Submitted by: Walter Felscher [firstname.lastname@example.org]
On Thu, 26 Oct 1995, Joanne Klein [email@example.com] wrote
> 1) Can anyone recommend a good novel for post-1939 Germany? Could
> recommendations please include some description of the novel
> including the date of publication to help me in my decision?
1944/45 Heinrich Böll: Der Zug war pünktlich
Short stories presenting the common soldiers experience
1945/56 Wolfgang Borchert (all you can get your hands on)
Short stories about that time.
1954/55 Martin Walser: Halbzeit
A fat novel, depicting the normalcy of the early fifties
> 2) Are there any good films I could show?
1944 Helmut Käutner: Unter den Brücken
A simple story, very similar to Jean Vigo's L'Atalante. Made when Germany fell apart under the war, expressing the illusion of a peaceful past.
1947 Helmut Käutner: In jenen Tagen
The story of car, and its diverse owners, from 1932 to 1945.
1967 Wolfgang Staudte: Rosen für den Staatsanwalt
preparing the public climate for the collapse of authority after 1968.
Submitted by: Scott Denlinger [firstname.lastname@example.org]
Two works by Heinrich Böll spring to mind: Ansichten eines Clowns (1963) and Die verlorene Ehre der Katharina Blum (1974?). I have only read these in the original, so I cannot comment on English translations. Both works should be accessible to undergraduates, however.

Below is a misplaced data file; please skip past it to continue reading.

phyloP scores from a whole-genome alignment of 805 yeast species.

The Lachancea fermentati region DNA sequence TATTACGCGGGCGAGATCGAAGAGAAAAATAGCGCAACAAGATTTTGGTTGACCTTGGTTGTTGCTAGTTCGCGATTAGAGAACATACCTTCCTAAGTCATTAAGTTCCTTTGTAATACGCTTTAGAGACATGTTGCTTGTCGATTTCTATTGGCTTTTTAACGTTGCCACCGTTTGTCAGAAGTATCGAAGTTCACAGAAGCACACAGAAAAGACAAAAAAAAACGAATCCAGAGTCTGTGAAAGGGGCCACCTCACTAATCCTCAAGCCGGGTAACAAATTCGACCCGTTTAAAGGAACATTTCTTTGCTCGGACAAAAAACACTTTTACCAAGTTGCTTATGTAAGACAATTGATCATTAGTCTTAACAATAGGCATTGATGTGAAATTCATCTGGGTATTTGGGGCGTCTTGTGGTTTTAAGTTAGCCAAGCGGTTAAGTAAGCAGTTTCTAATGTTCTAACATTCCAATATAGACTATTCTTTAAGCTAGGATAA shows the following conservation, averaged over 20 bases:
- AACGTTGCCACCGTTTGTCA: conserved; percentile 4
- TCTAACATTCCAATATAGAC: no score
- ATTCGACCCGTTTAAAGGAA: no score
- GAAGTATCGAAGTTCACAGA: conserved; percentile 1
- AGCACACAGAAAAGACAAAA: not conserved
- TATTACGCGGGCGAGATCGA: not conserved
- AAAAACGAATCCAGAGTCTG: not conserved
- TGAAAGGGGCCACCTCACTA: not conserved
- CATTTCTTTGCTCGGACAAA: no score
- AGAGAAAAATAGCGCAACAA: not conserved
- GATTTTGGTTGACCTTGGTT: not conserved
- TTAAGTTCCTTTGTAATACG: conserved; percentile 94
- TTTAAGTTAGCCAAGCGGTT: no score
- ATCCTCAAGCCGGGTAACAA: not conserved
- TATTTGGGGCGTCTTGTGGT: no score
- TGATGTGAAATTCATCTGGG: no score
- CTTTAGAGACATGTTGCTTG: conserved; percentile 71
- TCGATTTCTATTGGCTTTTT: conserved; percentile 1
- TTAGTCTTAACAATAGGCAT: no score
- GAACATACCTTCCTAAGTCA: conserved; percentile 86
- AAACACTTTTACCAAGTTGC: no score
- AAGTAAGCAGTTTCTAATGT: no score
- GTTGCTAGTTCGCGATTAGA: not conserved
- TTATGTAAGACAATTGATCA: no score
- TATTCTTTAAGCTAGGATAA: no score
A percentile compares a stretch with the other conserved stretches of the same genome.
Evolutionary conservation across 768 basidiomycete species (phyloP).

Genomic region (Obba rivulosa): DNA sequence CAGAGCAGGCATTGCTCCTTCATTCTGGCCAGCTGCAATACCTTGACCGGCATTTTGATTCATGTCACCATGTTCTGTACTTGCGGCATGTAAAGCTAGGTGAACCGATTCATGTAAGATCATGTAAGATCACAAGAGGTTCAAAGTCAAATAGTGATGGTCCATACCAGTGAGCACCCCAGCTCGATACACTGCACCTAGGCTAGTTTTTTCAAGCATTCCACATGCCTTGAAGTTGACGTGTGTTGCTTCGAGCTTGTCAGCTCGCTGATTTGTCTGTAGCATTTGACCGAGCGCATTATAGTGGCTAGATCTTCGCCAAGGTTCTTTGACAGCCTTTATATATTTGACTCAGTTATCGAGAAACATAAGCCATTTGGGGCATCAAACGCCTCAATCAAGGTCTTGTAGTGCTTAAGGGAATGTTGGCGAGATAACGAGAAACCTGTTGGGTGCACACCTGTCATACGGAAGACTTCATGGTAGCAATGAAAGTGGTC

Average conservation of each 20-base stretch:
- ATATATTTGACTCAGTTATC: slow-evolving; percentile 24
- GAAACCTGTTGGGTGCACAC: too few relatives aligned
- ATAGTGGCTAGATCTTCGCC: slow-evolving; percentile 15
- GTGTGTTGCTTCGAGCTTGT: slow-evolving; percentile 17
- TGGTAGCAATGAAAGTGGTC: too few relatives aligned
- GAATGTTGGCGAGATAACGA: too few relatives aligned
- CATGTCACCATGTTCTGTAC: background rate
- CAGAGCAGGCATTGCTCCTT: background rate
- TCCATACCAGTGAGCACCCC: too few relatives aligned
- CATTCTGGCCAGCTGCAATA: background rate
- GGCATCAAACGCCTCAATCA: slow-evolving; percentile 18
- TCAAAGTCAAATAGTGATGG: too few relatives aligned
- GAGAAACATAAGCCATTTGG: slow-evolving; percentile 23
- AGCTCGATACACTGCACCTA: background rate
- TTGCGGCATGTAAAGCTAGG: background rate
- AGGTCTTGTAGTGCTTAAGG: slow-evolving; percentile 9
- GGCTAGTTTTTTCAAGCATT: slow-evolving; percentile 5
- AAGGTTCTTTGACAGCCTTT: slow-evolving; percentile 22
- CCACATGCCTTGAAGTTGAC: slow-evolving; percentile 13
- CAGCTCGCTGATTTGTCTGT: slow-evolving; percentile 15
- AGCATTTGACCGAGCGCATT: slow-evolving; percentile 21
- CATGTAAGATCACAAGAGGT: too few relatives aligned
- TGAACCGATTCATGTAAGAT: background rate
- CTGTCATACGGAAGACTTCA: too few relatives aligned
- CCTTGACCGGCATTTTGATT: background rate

Ansichten ..._ examines the post-war West German society through the eyes of a down on his luck mime who can't reconcile the behavior of his fellow citizens in the post-war years with their behavior during the war.
Katharina Blum is Böll's more "programatic" examination of the West German struggle with the balance between state power and the individual in the wake of the late 1960's protests.
Perhaps "the" World War II novel is Grass' Die Blechtrommel (late 1950s). This work is more demanding, but also offers an unusual glimpse into German life during and after the war. I would not recommend a screening of the film adaptation of Die Blechtrommel, since it completely ignores the protagonist's life after the war is over, and it removes the frame narrative of the original novel.
These brief descriptions have done a disservice to these works, but I hope you found them useful.
Submitted by: Belinda Davis [BDAVIS@zodiac.rutgers.edu]
To Joanne Klein: You will surely get many suggestions to this query, but, as to film, my students have enjoyed the following inter alia: M. von Trotta's Marianne und Julianne and the adaptation from Boell's Lost Honor , and, on coming to terms with the NS-Zeit, of course, Germany , Pale Mother and Nasty Girl. The second and fourth most easily squeak into a 90-minute period.